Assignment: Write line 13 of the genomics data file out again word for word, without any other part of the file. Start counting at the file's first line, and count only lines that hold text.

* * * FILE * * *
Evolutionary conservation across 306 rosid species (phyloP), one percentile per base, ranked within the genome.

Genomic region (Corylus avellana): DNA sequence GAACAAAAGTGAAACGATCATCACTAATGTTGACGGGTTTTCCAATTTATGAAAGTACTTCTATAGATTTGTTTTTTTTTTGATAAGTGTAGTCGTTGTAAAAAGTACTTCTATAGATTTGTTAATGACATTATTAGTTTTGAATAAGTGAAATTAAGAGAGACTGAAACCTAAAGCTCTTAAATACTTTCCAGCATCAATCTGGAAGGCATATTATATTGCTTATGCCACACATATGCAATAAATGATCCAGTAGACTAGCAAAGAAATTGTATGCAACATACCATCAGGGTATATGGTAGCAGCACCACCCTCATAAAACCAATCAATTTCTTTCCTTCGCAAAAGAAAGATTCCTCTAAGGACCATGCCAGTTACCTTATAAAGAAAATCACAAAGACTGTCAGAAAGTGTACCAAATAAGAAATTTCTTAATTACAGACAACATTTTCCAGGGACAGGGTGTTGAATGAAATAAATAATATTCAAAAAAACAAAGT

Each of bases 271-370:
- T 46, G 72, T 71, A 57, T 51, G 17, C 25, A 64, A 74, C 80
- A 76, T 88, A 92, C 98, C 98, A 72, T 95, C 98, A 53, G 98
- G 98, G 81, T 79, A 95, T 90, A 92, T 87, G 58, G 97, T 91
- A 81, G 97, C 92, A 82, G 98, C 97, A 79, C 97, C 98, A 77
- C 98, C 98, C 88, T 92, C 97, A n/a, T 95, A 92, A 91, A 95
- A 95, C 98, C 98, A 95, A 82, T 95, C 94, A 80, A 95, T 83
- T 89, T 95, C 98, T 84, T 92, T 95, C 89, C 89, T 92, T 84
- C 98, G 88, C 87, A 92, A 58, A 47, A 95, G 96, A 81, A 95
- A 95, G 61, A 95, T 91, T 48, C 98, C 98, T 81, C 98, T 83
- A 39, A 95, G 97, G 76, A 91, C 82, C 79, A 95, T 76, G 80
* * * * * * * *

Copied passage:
- A 39, A 95, G 97, G 76, A 91, C 82, C 79, A 95, T 76, G 80